Kicking off her wonderful book from earlier this year, Christie Aschwanden asks a seven-word question that might help us recover some sanity for our hyper-affluent, marketing mad society.
“Do any of these products actually work?” Aschwanden asks in the introduction of Good to Go: What the Athlete in All of Us Can Learn From the Strange Science of Recovery.
By the time she wraps up her conclusion 200-plus pages later, she has taught us – or at least reminded us of – the simple, invaluable power inherent in healthy, balanced scepticism. It’s invigoration all of us as individuals and citizens, not just as athletes, can dig deep for whenever our imaginations are fired by, or we find ourselves drooling in front of, the next big single-solution panacea to everything ostensibly wrong with our worlds.
Good to Go’s primary game story is the gamut of gadgets and gizmos and gunk and gotta-haves that in recent years transformed mere post-workout rest periods into the multi-billion-dollar training recovery industry. Super-elite level professional athletes down to everyday amateur exercisers, she writes, will now open their wallets and happily dump out their shekels for all manner of “goods and services ranging from drinks, bar, and protein shakes to compression clothing, foam rollers, ice packs, cryotherapy, massage, laser therapy, electrical muscle stimulators, saunas, float tanks, meditation videos, sleep trackers” and much, much, madly much more.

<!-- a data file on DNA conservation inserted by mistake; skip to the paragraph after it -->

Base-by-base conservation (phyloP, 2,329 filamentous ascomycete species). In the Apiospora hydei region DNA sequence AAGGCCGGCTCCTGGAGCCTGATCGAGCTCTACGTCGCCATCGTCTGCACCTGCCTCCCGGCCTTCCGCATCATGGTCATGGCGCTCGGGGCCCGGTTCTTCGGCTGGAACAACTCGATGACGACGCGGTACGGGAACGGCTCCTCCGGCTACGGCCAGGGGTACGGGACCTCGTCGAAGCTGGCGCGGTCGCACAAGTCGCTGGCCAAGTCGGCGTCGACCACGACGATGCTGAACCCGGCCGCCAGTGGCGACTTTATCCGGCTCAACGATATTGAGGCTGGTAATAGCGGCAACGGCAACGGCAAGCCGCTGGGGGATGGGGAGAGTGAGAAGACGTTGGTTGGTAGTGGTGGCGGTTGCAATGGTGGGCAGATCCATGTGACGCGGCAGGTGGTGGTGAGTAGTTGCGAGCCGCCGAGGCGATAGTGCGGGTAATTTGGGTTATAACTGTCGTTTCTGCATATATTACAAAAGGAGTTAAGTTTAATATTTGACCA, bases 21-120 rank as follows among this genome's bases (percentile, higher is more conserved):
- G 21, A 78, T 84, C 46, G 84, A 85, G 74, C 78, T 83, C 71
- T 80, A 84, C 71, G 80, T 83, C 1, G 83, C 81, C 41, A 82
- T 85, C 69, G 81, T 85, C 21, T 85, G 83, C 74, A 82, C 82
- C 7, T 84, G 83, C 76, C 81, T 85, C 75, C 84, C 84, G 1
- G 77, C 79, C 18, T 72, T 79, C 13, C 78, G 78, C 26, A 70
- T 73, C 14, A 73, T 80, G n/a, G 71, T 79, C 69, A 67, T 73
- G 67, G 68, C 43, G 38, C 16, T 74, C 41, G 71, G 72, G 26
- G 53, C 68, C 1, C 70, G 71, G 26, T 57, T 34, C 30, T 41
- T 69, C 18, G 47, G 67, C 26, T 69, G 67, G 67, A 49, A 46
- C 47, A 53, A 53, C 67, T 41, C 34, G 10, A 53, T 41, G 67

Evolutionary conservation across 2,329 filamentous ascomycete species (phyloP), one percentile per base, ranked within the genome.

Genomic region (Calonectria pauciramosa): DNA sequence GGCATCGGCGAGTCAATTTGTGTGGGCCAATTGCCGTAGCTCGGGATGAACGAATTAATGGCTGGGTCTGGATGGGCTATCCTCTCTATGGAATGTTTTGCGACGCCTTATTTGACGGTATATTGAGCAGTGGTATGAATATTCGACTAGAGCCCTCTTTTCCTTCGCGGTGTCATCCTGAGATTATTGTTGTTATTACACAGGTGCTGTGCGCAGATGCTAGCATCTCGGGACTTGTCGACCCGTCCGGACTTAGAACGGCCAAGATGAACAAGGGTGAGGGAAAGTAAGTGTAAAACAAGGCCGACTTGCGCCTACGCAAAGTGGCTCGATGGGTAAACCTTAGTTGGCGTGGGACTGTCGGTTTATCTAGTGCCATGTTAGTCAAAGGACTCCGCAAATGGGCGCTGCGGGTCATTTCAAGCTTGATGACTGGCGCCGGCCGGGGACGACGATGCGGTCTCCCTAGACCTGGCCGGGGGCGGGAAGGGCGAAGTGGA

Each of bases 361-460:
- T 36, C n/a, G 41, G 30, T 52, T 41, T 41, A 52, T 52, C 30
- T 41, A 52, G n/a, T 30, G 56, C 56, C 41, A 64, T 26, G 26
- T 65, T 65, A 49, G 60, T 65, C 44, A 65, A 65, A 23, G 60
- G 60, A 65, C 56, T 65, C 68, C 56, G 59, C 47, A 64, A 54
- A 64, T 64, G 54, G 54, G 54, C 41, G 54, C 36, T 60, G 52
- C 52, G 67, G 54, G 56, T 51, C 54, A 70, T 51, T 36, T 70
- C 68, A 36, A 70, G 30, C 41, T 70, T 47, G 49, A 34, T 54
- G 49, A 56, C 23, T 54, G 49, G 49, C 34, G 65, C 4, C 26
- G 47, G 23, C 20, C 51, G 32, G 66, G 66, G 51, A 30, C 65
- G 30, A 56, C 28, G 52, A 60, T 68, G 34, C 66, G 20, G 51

That will recommend it as a great book for the workout warriors and athletes on a Christmas gift list. Aschwanden quickly swings the book’s dynamic of interest away from the sports-specific to questions that should concern us in our working lives, as parents, as students, as media consumers, and collectively as denizens of the most abundant yet sustainability-challenged epoch in history. She sets the questions out in a chapter called Just-So Science.
“I discovered that it’s not enough to ask, ‘Does this thing work?’ First, you have to start with more fundamental questions: How would we know if it’s working? What are the benefits this gizmo or ritual is supposed to deliver, and how would we measure them? If the proof is coming from something measured in a lab, how do those numbers translate into meaningful differences in real life? (J)ust because you can measure something doesn’t mean it’s answering your question.”
Indeed, it does not, which is a critical caveat we must remember when assessing data-saturated environments from Facebook likes to climate change debates. A necessary component of the reminder is to ensure we’re asking the most meaningful question in the first place.
The book displays a sense of both fun and humility from the get-go on this point. Early on, Aschwanden uses one of her own lab experiments to raise questions about its unavoidable, albeit surprising, conclusion that drinking beer after a tough race is beneficial to women but not men.
“There was only one problem (with the conclusion): I didn’t believe it. Trust me – I wanted to show that drinking beer was great for runners, really I did. Yet my experience… left me sceptical of our result, and the episode helped me understand and recognize (its) pitfalls...”
Those pitfalls included sample size, timeline, participant bias, overvaluing anecdotal responses, failing to screen for environmental influences, and being too willing to accept data results that might have been caused by entirely unseen factors.
“The bottom line is that science is hard, and sports science especially so” she admits – not an easy confession for someone with a research background and elite athletic status in three different sports.